According to one estimate it costs around $200 to properly recycle one analog television and $17 to bury it in landfill.
It’s instructive to see how our local shires deal with the problems of e-waste.
Since 2009, Byron Council has diverted more than 229 tonnes of e-waste from going to landfill. Although it is now a free service for Byron Shire residents it has indirectly cost Council in excess of $200,000, Jeanie McKillop, coordinator of the North East Waste Forum reports.
The new Product Stewardship Act introduced last year will mean that manufacturers will now have contribute to the processing in form of a licence fee to help cover the cost of recycling. Byron Shire has already proven its ability to manage e-waste and that puts the Council in an excellent position to be included in the new scheme, which will hopefully lift the financial burden from the council’s budget.
According to Byron Council, our electronic waste is transported to Sims Recycling in Queensland. They are the largest electrical recycling company in the world and are major players in the Australian recycling industry. The e-waste is initially sorted by hand and then put through three stages of size reduction. Magnets are used to separate the steel and then other processes are used to separate the aluminium, copper, brass, plastic and glass. Unfortunately the cost of this process far outweighs the value of the materials recovered.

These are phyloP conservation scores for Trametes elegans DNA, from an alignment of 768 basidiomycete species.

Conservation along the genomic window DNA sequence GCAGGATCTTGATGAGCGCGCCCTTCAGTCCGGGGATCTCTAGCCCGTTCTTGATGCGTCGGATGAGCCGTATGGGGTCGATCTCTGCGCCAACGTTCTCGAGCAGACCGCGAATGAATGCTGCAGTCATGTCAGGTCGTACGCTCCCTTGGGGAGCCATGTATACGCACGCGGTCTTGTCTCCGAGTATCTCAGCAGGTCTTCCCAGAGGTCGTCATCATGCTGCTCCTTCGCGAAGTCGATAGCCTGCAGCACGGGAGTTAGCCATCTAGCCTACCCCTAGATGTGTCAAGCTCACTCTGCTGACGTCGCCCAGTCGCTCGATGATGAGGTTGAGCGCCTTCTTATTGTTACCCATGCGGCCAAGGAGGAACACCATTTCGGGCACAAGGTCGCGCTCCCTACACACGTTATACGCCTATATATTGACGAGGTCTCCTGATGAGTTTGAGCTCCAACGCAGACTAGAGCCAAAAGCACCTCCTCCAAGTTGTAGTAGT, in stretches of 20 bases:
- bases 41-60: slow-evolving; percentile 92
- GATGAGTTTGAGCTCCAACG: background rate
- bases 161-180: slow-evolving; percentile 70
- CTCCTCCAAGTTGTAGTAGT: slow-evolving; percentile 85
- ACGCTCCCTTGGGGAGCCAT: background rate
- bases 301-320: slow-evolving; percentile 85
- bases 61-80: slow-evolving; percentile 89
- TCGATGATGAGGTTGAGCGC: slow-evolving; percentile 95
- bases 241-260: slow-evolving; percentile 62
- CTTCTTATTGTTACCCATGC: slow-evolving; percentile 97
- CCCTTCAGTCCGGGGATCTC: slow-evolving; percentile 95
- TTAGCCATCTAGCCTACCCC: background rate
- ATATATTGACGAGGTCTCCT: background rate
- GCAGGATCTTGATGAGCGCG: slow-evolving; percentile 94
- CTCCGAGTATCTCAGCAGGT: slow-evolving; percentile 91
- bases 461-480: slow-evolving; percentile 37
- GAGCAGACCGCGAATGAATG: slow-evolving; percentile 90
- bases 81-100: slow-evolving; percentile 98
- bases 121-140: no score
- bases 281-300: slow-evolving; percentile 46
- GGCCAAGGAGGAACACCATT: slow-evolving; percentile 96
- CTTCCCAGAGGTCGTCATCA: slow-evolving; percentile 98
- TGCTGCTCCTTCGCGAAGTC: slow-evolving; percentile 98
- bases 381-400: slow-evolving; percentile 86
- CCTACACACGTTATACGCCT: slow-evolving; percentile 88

In comparison, Lismore Council makes their residents pay $9 per computer or television dropped off at the tip whilst Ballina Council does not even offer any e-waste disposal options for their residents.
When we called, we were directed to break our computer down and put it in the general rubbish bin headed for landfill.
Unfortunately, for decades this toxic e-waste has filled our landfill sites, leaching dangerous metals such as lead, cadmium and mercury into the surrounding soil and groundwater, and ultimately ending up in us. The health effects of such heavy metals in humans can be devastating; research shows tumours, mental health disorders and cancer are just some of the results.
Also disturbing are the reports that some of Australia’s e-waste is ending up in overseas developing countries such as Ghana under the disguise of ‘secondhand electronic goods’ to avoid the Hazardous Waste Act. The e-waste is then burnt at dumps to melt the plastic down in order to recover the precious metals. Obviously the environmental and health costs associated are devastating and both of these ineffective practices highlight the importance of the new legislation.
In response to community expectations the Byron Shire Council working together with the North East Waste Forum have introduced the disposal service ahead of other councils, so remember it’s a free service. Don’t let your e-waste be waste. The Myocum Tip will accept the following items for recycling:
Computer equipment including desktop PCs; laptops; monitors; hard drives; keyboards; computer mice; computer power supplies; network and memory cards; floppy disc and CD drives.
Business and home office equipment including printers; scanners; mobile phones; photocopiers; fax machines; answering machines; telephones; electronic games and toys – joysticks and computer game consoles.
Entertainment equipment including televisions; videos; DVD players; hi-fi equipment; stereos; speakers; digital cameras and video games.
More information can be found at www.northeastwasteforum.org.au.
Kate Pye is education officer at Solo Resource Recovery, based in Bangalow.
Image: Waste Services Coordinator Trevor Fenn with one week’s worth of electronic waste collected at Byron Shire’s Myocum Tip.